Her voice startles me. I had been lost, hypnotised by the wet brush slapping back and forward, backwards and forwards, creosoting Aunt Marjorie’s fence to the symphonic hum of an orchestra of bees.
“Hi,” she says. I see her most days. I see her walking, her head held high, proud shoulders squared, steps light and lively. Even the dog’s trot is carefree by her side. She lives in the house along the road. And she lives there alone. Not that Aunt Marjorie has told me this. I just notice stuff like that. Like I know the man at number ten never locks his shed. I’d lock my shed if I kept in it what he does. It’s the time I’ve served. I notice things.
She says “hi.” She says “hi” every time we meet, every time I pass her house and she’s in the garden: “hi.” It’s only a matter of time before she tries a conversation. Makes me laugh. She wouldn’t speak to me at all if she knew who I was. But nobody recognises me. Even Aunt Marjorie wasn’t sure when I turned up at her door, kitbag in hand.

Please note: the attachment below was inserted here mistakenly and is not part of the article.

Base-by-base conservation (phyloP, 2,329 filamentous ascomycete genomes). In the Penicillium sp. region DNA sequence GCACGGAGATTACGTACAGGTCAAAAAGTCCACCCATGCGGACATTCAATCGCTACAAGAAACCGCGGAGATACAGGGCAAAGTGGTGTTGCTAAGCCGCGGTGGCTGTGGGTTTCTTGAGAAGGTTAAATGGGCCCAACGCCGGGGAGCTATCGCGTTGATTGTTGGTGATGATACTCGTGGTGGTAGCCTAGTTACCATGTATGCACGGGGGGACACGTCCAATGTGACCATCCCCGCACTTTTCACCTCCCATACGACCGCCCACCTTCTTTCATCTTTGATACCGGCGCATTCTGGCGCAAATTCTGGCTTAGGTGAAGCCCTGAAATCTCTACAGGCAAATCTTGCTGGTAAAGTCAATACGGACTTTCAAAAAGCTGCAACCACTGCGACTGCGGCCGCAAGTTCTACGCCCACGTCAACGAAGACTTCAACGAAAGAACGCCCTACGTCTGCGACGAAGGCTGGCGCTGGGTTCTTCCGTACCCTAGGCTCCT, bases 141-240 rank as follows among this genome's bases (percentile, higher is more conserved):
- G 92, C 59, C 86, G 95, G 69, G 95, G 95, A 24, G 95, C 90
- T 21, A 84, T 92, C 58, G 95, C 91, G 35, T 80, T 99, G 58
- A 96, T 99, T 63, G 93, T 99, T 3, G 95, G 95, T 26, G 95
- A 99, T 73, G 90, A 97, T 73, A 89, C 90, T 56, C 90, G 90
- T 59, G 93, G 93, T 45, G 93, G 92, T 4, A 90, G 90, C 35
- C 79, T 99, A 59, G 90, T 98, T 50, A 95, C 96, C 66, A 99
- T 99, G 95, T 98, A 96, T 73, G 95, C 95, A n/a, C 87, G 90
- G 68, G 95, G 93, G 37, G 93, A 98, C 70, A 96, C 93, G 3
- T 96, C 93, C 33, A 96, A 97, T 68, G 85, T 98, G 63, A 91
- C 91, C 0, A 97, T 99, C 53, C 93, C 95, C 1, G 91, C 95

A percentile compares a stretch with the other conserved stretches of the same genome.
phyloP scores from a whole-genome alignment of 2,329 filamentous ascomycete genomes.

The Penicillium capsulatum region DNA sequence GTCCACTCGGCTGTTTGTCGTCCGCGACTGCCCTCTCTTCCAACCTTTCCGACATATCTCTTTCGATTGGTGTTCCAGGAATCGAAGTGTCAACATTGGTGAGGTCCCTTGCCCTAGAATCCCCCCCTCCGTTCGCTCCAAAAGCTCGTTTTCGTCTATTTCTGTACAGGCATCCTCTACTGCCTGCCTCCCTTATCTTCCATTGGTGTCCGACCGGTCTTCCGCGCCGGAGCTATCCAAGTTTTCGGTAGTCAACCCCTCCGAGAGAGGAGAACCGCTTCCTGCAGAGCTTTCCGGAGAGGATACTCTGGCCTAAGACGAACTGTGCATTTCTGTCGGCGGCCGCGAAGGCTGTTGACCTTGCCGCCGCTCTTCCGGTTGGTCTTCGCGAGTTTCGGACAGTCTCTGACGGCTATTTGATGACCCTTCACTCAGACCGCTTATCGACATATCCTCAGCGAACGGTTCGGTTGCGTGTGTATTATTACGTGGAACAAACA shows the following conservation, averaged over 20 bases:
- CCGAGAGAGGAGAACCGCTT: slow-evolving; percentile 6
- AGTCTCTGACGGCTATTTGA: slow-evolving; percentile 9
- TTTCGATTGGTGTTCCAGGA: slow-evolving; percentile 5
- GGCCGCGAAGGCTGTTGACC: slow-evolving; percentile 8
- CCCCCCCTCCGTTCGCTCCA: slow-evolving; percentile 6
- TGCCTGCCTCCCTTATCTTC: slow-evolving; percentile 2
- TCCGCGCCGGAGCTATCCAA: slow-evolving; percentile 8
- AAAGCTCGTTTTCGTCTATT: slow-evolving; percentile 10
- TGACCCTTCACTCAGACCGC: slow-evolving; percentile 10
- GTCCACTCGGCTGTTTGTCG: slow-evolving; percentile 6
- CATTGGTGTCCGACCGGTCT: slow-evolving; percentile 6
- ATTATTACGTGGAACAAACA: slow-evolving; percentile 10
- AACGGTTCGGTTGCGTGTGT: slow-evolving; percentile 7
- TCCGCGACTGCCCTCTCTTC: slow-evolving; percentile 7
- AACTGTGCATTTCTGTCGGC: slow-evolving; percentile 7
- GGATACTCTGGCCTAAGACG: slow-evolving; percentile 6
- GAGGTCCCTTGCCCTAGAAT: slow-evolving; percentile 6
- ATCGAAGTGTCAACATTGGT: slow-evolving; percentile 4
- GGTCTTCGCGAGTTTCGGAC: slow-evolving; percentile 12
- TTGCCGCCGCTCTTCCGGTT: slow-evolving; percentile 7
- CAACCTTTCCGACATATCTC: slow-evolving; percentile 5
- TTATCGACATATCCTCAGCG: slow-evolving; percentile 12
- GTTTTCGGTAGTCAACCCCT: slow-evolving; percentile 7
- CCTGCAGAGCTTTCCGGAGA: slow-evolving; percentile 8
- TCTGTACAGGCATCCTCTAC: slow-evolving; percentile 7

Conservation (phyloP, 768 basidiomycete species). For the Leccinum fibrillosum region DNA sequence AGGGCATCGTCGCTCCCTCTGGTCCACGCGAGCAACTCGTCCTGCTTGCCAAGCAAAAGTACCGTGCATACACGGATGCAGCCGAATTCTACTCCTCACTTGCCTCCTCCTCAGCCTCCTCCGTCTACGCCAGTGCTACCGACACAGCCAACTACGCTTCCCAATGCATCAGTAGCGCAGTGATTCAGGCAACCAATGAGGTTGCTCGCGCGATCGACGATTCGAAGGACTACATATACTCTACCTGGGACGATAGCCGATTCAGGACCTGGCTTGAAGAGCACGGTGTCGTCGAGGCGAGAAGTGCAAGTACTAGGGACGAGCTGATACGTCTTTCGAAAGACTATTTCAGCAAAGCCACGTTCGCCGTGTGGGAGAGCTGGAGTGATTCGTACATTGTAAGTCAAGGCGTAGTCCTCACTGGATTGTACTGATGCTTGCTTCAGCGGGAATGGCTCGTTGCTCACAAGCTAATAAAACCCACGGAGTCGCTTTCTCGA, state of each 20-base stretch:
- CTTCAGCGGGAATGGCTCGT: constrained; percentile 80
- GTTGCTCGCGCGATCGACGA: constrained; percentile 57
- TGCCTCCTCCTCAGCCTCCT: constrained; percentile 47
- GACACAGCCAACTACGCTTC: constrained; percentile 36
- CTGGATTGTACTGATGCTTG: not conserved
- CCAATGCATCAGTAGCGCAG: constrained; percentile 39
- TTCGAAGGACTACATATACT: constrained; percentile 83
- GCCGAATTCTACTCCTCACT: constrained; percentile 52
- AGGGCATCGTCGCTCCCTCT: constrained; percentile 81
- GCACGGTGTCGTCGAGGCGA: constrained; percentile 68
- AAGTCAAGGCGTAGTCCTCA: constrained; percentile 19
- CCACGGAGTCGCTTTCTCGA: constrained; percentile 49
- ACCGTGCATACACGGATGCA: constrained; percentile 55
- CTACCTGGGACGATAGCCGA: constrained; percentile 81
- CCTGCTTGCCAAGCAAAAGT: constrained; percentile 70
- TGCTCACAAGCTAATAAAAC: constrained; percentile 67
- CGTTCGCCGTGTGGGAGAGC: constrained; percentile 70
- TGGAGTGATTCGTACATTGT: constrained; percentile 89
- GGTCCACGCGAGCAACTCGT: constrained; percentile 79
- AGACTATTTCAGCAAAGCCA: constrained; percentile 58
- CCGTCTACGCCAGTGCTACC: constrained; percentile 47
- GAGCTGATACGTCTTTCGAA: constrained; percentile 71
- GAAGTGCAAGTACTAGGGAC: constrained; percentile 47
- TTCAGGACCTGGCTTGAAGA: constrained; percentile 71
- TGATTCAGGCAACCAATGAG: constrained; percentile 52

“Hi,” she says, her bouncy steps pausing. The dog tugs to keep walking. He’s the sensible one here.
“I could do with someone to creosote my fence,” she says, laughing.
I make myself smile, and turn back to my brush, painting back and forward, backwards and forwards to the sound of bees humming.
And then I glance over my shoulder to make sure she's walking away.